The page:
The Corporation of Delta is urging the new provincial government to proceed with the construction of the bridge to replace the aging George Massey Tunnel “as soon as possible,” citing severe risks to public safety.
On Thursday, July 5, Delta released a report titled “The Public Safety and Economic Imperative for the George Massey Tunnel Replacement Project” from the office of Chief Administrative Officer George Harvie that outlined the need for the new bridge and the work that has been done to date proving the project’s viability.
The report’s purpose is to ensure “the general public and decision makers associated with the George Massey Tunnel Replacement Project are acutely aware of the serious safety concerns associated with any potential delay in replacing the George Massey Tunnel with a bridge,” the report says. “The potential for a catastrophic failure of the tunnel is real, supported by many professional engineering reports, and any failure of the structure could have potentially devastating public safety and economic impacts for the entire region.”
Although preliminary work on the new crossing has already begun, the recent change in government has brought the project’s future into question. Both the BC NDP and Green parties, who took the reigns of power in Victoria after Christy Clark and the Liberals were defeated in vote of non-confidence June 29, were less-than-supportive of the project during the election campaign.
While the Liberals pledged to go ahead with construction of the 10-lane Massey Bridge, the NDP said it would defer to Metro Vancouver mayors, who have been unanimous in their opposition to the project save for lone holdout Delta Mayor Lois Jackson.
The Corporation’s report aims to sway public opinion in support of the new bridge and change the minds of provincial politicians and Metro Vancouver mayors.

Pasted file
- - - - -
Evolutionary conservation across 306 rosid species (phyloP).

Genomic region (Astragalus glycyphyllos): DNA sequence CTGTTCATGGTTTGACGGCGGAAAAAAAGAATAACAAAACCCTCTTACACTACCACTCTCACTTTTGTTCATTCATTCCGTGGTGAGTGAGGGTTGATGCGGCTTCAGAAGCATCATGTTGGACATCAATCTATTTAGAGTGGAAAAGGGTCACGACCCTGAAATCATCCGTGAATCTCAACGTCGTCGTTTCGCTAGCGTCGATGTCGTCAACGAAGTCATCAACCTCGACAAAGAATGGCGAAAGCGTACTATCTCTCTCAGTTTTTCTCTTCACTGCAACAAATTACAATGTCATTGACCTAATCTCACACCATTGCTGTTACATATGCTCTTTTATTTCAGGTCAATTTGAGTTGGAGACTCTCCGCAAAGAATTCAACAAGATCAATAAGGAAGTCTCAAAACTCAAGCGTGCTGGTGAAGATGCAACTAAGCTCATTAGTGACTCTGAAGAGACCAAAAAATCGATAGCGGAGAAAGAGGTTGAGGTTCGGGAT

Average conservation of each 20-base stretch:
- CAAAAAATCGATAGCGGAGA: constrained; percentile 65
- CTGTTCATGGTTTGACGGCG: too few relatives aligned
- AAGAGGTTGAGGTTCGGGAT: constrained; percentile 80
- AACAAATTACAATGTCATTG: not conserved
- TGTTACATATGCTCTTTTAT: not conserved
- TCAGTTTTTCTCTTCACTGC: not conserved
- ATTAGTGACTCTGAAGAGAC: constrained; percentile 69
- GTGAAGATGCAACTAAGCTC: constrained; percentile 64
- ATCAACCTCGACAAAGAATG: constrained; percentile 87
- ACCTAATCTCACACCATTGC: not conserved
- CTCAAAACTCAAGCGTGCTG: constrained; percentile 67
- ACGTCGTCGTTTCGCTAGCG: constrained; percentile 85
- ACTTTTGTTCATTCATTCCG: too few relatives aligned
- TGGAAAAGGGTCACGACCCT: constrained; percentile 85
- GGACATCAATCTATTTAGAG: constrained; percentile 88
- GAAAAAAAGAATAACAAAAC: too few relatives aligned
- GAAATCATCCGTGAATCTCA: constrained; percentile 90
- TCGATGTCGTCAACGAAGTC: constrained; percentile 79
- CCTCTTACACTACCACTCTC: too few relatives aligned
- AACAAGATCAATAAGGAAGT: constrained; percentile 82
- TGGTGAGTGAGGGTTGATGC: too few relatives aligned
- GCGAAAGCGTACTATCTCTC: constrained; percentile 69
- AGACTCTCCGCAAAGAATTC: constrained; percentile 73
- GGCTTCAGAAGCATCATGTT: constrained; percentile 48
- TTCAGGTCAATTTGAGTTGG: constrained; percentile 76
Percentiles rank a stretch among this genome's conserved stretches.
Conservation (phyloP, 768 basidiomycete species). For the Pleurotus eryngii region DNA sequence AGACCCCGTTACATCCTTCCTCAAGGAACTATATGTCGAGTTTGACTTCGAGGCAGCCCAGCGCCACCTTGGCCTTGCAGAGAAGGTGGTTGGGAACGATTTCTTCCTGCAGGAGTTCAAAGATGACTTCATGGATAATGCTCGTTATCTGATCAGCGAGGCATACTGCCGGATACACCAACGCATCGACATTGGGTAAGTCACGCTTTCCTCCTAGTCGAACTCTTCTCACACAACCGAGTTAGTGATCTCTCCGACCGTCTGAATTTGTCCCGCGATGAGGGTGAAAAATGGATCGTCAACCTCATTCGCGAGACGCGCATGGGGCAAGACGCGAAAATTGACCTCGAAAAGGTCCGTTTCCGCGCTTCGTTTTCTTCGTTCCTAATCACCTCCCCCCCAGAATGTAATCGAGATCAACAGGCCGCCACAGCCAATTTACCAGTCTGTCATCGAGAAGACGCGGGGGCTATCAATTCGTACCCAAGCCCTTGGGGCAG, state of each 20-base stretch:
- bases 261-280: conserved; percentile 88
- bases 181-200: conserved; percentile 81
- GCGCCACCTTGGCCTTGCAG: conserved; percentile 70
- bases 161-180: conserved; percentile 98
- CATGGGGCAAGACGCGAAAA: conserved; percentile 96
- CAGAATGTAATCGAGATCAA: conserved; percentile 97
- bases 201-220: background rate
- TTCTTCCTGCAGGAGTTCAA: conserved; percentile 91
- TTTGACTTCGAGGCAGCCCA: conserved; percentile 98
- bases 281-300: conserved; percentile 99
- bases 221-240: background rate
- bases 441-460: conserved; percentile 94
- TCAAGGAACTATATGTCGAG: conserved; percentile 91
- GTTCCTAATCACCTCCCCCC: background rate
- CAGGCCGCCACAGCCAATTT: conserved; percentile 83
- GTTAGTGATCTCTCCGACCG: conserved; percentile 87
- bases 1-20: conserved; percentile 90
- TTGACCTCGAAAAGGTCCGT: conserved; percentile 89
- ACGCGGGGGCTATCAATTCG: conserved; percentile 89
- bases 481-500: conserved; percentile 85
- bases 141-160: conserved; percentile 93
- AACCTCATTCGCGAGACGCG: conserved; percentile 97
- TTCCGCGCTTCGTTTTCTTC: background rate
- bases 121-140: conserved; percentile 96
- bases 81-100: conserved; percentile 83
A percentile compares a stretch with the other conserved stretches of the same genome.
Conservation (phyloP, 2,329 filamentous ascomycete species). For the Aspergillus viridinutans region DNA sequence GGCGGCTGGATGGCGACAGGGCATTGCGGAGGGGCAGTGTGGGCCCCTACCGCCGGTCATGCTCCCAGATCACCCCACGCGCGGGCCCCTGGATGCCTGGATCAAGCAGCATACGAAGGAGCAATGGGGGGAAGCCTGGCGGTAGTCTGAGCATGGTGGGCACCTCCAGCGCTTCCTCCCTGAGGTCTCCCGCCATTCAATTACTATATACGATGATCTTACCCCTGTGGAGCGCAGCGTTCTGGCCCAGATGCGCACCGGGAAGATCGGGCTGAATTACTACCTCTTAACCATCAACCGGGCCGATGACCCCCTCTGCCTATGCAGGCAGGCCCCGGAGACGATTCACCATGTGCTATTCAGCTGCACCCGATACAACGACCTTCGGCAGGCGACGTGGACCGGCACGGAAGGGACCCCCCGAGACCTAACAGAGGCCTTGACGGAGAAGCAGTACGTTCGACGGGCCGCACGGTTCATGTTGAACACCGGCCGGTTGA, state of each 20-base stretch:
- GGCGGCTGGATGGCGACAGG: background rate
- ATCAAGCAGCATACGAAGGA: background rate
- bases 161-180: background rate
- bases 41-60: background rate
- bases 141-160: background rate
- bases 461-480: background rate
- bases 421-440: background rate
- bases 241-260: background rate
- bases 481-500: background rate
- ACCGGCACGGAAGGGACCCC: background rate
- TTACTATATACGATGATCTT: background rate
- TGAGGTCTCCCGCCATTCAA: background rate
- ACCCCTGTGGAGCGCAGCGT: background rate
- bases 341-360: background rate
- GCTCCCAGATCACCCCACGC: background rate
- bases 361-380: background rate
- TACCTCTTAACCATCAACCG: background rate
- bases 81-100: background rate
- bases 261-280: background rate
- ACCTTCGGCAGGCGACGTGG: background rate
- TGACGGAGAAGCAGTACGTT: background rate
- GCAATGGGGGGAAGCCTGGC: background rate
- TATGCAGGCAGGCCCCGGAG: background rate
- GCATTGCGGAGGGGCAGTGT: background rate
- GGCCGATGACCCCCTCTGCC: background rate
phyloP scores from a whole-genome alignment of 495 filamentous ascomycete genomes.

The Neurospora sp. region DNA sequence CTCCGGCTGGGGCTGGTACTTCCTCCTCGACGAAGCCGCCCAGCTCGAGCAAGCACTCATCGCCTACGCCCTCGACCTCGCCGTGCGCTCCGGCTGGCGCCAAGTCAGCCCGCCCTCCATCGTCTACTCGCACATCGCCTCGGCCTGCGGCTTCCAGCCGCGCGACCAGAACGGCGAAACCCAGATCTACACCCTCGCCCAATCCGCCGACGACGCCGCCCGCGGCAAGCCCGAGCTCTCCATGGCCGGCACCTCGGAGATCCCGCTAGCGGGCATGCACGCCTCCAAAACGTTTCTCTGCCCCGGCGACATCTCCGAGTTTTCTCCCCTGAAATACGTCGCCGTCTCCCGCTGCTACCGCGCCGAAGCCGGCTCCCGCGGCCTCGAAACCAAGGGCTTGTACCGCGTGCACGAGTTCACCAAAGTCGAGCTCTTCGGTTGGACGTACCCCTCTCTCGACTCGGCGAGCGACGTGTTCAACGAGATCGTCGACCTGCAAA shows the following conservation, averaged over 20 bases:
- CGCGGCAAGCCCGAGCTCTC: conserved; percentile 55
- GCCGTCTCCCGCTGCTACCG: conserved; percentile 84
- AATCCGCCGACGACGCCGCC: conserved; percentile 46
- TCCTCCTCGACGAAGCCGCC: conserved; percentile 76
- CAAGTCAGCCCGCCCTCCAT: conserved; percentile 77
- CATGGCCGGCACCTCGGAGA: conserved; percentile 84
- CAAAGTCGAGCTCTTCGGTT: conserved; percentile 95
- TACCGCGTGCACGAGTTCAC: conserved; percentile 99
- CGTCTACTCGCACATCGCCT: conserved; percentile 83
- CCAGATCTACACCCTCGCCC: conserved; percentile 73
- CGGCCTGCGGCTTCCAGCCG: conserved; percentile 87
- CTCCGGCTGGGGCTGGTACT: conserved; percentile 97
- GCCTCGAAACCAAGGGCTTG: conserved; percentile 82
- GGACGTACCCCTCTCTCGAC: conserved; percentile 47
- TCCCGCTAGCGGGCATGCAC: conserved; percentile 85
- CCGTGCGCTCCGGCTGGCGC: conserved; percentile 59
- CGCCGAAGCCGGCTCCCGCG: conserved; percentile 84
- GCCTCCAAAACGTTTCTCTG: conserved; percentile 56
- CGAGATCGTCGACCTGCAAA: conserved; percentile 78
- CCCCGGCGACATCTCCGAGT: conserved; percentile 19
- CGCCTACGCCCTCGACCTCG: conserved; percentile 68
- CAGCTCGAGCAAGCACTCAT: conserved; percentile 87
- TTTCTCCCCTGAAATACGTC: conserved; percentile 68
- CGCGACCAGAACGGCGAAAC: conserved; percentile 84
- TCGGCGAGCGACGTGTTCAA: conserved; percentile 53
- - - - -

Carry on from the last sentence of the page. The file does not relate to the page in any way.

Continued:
The report highlights several safety concerns surrounding the existing tunnel, including likely damage or potential catastrophic failure in the event of a significant earthquake.
Although seismic upgrades were completed inside the tunnel in 2006, the work was intended to make the intake of water through cracks slower so the public could escape. Emergency pumps are expected to keep the water level low enough for people to exit the tunnel within an hour of the earthquake, but the structure would likely be unusable from that point forward.
The report highlighted more immediate everyday safety concerns as well. The George Massey Tunnel has a higher-than average number of accidents, and those tend to be more severe than ones on open roads. The tunnel and adjacent interchange saw an average of 300 collisions annually between 2009 and 2013, 40 per cent of which resulted in injury or death.
Congestion in and around the tunnel coupled with the lack of a shoulder can make it difficult for first responders to reach accidents, sometimes forcing them to approach the site on foot while carrying all the necessary gear.
The design of the tunnel’s sprinkler system leaves it vulnerable to damage from large trucks. According to the report, the tunnel’s sprinkler system was damaged twice between June 23 and July 1, 2017. The second incident rendered the entire system inoperable, leaving the tunnel with no sprinkler or standpipe firefighting capabilities. As of the writing of the report (July 5), the system was still down. The Reporter has been unable to confirm if this is still the case.
The report is set to be presented to council on Monday, July 10.